Author: Mario CAPUTO
Date: 21/05/2008



Chlorhexidine is a chemical antiseptic. It is bactericidal to both gram-positive and gram-negative microbes, although it is less effective with some gram-negative microbes. It also has a bacteriostatic action. (Cytotoxic effects)

Rinsing with delmopinol 0.2% and chlorhexidine 0.2%: short-term effect on salivary microbiology, plaque, and gingivitis.


It is often used as an active ingredient in mouthwash designed to kill dental plaque and other oral bacteria. Chlorhexidine can thus be used to improve bad breath.
Chlorhexidine based products are usually utilized to combat or prevent gum diseases such as gingivitis.
Chlorhexidine is indicated for use between dental visits as part of a professional program for the treatment of gingivitis as characterized by redness and swelling of the gingivae, including gingival bleeding upon probing
Continuated use of products containing chlorhexidine for long periods can cause stains on teeth.

Chlorhexidine is also used in non-dental applications. It is used for general skin cleansing, a surgical scrub and a pre-operative skin preparation. Due to other chemicals listed as inactive ingredients, the cleanser solution is not suitable for use as mouthwash. It is often used as a rubbing agent prior to the use of hypodermic or intravenous needles in place of iodine. Chlorhexidine is contraindicated for use near the meninges, in the genital area, and near the eyes and ears. At the 2% concentration, it can cause serious and permanent injury on contact with the eye or if instilled through a perforated eardrum. As a scrub it is not recommended on persons under two months of age.

It is often used in combination with fluoride and xylitol. (Association of chlorhexidine and fluoride for plaque control and white spot lesion remineralization in primary dentition.)

Efficacy of oral chlorhexidine in critical care.
Efficacy of chlorhexidine swabbing in oral health care for people with severe disabilities.
Supragingival irrigation with 0.06% chlorhexidine in naturally occurring gingivitis. I. 6 month clinical observations.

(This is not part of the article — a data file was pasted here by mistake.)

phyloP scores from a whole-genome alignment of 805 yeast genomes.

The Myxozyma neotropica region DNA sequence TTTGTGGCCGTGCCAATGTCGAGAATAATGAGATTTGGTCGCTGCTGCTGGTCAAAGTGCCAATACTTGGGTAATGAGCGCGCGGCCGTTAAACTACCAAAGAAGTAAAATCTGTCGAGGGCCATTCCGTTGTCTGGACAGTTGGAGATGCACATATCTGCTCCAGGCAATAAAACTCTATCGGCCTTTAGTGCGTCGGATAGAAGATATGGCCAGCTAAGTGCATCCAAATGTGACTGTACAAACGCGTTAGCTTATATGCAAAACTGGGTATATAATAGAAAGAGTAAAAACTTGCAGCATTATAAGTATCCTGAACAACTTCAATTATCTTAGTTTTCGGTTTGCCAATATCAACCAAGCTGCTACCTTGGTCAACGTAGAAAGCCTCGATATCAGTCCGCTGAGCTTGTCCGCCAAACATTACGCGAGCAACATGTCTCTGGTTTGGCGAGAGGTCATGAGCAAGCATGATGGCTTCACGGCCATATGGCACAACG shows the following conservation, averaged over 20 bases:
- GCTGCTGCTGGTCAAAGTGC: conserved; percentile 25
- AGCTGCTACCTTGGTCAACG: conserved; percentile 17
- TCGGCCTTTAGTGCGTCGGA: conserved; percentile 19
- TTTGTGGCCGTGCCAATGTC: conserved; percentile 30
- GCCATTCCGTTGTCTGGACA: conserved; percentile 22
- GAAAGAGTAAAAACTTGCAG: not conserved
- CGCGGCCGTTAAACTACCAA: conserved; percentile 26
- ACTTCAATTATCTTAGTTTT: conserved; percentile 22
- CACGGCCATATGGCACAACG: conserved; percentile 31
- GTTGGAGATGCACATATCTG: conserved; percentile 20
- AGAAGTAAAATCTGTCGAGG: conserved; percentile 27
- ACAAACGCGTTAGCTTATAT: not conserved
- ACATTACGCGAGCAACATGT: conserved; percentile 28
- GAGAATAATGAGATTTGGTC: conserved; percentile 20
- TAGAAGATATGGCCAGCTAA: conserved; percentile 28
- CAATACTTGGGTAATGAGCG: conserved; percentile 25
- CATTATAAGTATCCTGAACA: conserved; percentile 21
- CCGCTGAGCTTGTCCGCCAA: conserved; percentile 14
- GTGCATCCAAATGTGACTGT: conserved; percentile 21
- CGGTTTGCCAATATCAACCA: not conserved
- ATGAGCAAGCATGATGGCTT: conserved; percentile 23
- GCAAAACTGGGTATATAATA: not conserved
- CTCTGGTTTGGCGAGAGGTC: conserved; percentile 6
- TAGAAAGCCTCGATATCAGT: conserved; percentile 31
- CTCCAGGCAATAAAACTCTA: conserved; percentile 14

Effect of two new chlorhexidine mouthrinses on the development of dental plaque, gingivitis, and discolouration.

Mechanism of action

Chlorhexidine reacts with the microbial cell surface, destroys the integrity of the cell membrane, penetrates the cell and precipitates the cytoplasm leading to cell death.

Chlorhexidine is deactivated by anionic compounds, including the anionic surfactants commonly used as detergents in toothpastes and mouthwashes. For this reason, chlorhexidine mouth rinses should be used at least 30 minutes after other dental products. For best effectiveness, food, drink, smoking, and mouth rinses should be avoided for at least one hour after use. It is also deactivated in the presence of blood and crevicular fluid.
Saliva also has an inactivating action on chlorhexidine.

(Saliva ; Salivary Mucins)

Use of chlorhexidine oral rinse does not result in any significant changes in bacterial resistance, overgrowth of potentially opportunistic organisms or other adverse changes in the oral microbial ecosystem. Few months after chlorhexidine use is discontinued, the number of bacteria in plaque returns to baseline levels and resistance of plaque bacteria to chlorhexidine is equal to that at baseline.

The effect of 0.12% chlorhexidine gluconate rinsing on previously plaque-free and plaque-covered surfaces: a randomized, controlled clinical trial.

Side Effects and Adverse events

The most common side effects associated with Chlorhexidine gluconate oral rinses are

Among postmarketing reports, the most frequently reported oral mucosal symptoms associated with chlorhexidine are

  • stomatitis,
  • gingivitis,
  • glossitis,
  • ulcer,
  • dry mouth,
  • hypesthesia,
  • glossal edema,
  • paresthesia.

Minor irritation and superficial desquamation of the oral mucosa have been noted in patients using chlorhexidine.

There have been cases of parotid gland swelling and inflammation of the salivary glands (sialadenitis) reported in patients using chlorhexidine.

Plaque formation and gingivitis after supervised mouthrinsing with 0.2% delmopinol hydrochloride, 0.2% chlorhexidine digluconate and placebo for 6 months.

Adequate and well-controlled studies in pregnant women have not been done, so this drug should be used during pregnancy only if clearly needed.
Caution should be exercised when chlorhexidine is administered to a nursing woman.

Ingestion of 3-6ml of chlorhexidine by a small child (~10 kg body weight) might result in gastric distress, including nausea, or signs of alcohol intoxication. Medical attention should be sought if more than 12ml of chlorhexidine is ingested by a small child or if signs of alcohol intoxication develop.

(Potential Hypersensitivity Reactions To Chlorhexidine-Impregnated Medical Devices)

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